William Shockley (1910-1989)

Shockley has been DELIVERED to the former site of Shockley Labs! The Shockley icon is the last known location of the hitchhiker. White balloons are cell tower locations, red balloons are actual GPS locations. If you would like to own William Shockley, or make a donation to our organization to support this and future projects, contact:
exhibits _at_ ylem.org

Sculpture by Jim Pallas


Born in England, trained at CalTech and MIT, WIlliam Shockley (along with John Bardeen and Walter Brattain) invented the solid-state transistor. The team was looking for an alternative to fragile glass vacuum tubes, so researched the flow of electrons in solid state crystals. Silicon proved fertile. Bell Labs originally left Shockley's name off of the first transistor patent out of fear of conflicting with a 1930 one issued to a scientist named Lilenfield.

Shockley didn't like this one bit. Shockley was considered secretive and conniving, but loved publicity and craved executive management. Leaving Bell Labs, he returned to CalTech to teach for a while. Then, with his friend Beckman, he started Shockley Semiconductor Labs in Mountain View. It has been said that Shockley first brought the Silicon to Silicon Valley. He toasted his crew of young engineers at Dinah's Shack restaurant in Palo Alto and put them to work in a new kind of firm.

Not too long after that, some of his savvy young engineers, called "The Traitorous Eight", resigned and started Fairchild Semiconductor.

"If you take a bale of hay and tie it to the tail of a mule and then strike a match and set the bale of hay on fire, and if you then compare the energy expended shortly thereafter by the mule with the energy expended by yourself in the striking of the match, you will understand the concept of amplification."

Like Professor Mansfield of Harvard spouting off this year about "manliness", Shockley besmirched his reputation by advancing racial intellience theories. Instead of being remembered solely as a major technologist, his reputation is that of a crackerbarrel racist. He advocated eugenics and the dubious research of Cyril Burt, trumpeted African American's "dysgenic" lower scores on IQ tests, and advocated people with IQs under 100 be paid to undergo voluntary sterilization He publicly donated sperm to a now-defunct bank called Repository for Germinal Choice, restricted to high IQ carriers, and (allegedly) some other Nobel Prizewinners besides spoutin' Shockley.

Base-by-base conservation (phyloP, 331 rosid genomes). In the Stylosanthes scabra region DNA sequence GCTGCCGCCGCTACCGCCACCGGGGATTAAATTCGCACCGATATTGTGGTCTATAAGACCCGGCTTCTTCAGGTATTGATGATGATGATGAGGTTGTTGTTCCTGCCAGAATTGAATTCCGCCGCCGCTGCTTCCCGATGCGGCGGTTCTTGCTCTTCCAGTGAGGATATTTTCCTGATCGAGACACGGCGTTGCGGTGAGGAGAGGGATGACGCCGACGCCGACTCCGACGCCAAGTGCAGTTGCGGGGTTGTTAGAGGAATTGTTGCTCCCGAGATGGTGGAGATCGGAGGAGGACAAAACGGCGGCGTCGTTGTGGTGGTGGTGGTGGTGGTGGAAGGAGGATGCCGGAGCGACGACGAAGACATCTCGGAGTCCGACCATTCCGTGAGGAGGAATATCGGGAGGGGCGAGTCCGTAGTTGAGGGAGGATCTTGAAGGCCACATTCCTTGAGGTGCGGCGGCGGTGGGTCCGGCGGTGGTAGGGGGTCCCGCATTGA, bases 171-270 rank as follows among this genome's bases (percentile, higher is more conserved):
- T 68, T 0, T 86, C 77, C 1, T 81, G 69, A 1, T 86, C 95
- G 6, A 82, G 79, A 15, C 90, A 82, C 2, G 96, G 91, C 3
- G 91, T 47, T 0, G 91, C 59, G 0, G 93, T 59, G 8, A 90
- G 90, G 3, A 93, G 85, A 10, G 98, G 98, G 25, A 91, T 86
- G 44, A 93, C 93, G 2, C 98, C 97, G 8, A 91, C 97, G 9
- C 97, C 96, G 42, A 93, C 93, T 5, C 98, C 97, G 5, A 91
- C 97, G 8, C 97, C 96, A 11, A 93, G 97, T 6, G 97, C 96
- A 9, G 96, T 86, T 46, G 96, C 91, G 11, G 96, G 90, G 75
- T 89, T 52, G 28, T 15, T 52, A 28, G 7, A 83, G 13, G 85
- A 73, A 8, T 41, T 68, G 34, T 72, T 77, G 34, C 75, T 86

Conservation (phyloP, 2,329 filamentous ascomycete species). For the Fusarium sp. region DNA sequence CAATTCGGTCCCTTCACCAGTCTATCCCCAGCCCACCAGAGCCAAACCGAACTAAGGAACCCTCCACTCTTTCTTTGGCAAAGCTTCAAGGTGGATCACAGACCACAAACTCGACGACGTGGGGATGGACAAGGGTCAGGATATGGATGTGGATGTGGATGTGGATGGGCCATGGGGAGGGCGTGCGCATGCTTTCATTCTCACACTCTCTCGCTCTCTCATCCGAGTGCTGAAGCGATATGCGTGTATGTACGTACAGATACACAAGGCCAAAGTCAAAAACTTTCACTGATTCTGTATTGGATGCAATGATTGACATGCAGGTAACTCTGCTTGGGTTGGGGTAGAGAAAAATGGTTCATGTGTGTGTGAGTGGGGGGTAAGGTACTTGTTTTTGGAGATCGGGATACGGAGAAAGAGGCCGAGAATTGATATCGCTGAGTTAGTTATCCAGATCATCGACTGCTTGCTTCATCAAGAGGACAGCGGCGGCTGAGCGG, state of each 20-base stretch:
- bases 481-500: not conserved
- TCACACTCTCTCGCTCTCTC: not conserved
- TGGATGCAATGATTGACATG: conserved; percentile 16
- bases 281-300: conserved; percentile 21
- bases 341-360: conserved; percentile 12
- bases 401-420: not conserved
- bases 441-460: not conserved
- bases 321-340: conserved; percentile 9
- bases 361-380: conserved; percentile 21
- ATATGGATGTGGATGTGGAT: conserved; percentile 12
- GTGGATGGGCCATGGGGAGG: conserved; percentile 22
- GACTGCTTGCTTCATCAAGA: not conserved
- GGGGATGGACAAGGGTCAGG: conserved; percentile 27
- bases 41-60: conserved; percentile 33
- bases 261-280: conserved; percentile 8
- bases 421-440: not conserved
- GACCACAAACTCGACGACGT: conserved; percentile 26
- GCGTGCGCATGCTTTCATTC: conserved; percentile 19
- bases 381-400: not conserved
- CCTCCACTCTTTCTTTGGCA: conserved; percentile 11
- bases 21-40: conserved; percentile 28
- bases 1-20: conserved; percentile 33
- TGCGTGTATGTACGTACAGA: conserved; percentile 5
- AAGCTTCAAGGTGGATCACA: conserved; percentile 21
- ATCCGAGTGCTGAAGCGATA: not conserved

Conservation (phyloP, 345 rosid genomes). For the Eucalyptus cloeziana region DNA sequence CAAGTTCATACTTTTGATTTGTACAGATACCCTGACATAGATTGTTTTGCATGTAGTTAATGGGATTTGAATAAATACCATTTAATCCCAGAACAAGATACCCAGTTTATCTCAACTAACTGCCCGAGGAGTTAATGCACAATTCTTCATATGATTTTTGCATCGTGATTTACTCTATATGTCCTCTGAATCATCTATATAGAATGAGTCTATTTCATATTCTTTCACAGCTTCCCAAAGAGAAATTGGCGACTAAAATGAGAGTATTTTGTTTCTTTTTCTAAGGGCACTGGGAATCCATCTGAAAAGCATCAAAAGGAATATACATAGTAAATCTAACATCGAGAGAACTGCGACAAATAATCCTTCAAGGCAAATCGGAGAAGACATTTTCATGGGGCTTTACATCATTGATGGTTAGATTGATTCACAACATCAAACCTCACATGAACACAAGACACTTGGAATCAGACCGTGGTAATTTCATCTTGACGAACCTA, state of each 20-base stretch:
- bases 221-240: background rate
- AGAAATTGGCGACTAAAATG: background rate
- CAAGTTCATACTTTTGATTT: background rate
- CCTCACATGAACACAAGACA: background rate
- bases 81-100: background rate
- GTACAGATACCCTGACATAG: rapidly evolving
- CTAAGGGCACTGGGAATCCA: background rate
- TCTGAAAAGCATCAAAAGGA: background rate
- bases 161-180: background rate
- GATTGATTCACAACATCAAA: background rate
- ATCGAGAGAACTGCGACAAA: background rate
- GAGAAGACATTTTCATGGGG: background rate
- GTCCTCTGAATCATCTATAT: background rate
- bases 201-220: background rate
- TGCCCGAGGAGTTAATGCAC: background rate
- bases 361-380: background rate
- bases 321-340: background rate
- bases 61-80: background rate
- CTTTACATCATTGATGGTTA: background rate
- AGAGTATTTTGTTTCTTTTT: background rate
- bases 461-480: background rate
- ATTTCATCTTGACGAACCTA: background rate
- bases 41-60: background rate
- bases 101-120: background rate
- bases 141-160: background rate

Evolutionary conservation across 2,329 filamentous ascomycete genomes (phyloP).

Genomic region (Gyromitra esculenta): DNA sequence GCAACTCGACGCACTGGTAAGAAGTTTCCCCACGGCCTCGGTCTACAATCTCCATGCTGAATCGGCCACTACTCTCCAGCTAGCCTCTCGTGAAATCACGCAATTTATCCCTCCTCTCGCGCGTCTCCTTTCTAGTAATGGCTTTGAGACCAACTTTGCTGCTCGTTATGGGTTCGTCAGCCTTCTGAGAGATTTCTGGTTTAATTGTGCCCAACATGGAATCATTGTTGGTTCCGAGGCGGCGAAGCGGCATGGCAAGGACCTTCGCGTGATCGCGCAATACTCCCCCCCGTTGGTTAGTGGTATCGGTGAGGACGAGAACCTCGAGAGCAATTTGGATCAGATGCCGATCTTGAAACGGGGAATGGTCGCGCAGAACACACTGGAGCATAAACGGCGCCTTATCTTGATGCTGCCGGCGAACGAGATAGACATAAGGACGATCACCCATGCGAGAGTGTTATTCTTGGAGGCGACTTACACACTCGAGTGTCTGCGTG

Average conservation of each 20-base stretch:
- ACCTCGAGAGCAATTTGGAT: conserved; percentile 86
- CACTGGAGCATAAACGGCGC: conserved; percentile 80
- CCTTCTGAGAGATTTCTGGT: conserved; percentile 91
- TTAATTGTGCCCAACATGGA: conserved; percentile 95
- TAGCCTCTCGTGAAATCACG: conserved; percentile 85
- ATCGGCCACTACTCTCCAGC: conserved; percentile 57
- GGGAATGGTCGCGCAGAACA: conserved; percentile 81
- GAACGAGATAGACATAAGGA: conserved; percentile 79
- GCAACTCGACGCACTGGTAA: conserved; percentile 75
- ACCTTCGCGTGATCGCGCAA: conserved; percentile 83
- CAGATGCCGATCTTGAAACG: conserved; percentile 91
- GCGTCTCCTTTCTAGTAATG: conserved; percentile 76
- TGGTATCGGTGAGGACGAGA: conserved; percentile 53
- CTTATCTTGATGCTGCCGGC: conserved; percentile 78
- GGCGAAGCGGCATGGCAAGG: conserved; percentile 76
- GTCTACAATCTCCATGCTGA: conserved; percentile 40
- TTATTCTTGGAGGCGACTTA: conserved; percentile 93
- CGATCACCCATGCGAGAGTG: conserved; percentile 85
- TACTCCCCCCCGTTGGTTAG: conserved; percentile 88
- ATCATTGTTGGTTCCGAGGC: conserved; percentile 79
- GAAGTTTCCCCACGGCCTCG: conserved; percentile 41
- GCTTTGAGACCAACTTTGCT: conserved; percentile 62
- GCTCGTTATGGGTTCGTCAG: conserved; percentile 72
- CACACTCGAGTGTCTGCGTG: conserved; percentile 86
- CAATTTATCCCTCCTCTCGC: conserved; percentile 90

Like an old "All in the Family" tussle between Archie Bunker and his son-in-law Meathead, it's not unusal for my generation to be pissed off at our fathers' racism. My dad believed Jesse Owens won in the 1936 Olympics because of that "extra set of muscles". This summer I dawdle and am distracted from completing this project, disappointing or frustrating my collaboratiors Jim and Julie, as I struggle to swallow my inheritance of many rooms in that house on Pomona full of dusty, mouse-dropping'd laboratory test electronics, dating back to the era of Shockley's research and those dumb, dangerous societal ideas of his day.

 Reference consulted:

http://www.computerhistory.org/events/The_Rise_of_Silicon_Valley_EventSummary.pdf and video of talk
Time magazine article "William Shockley" of The TIME 100 http://www.time.com/time/time100/scientist/profile/shockley.html

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Travelogue by Julie Newdoll

July 13 2006: William Shockley was shipped without a GPS unit to Julie Newdoll's art studio. He will be wired and launched August 6 from an Any Mountain store in San Jose. Mountain climbing was one of Shockley's favorite hobbies. (The History of Computing Project http://www.thocp.net/). These photos were taken by Jim Pallas near his art studio in Michigan before Shockley was put on a truck to California.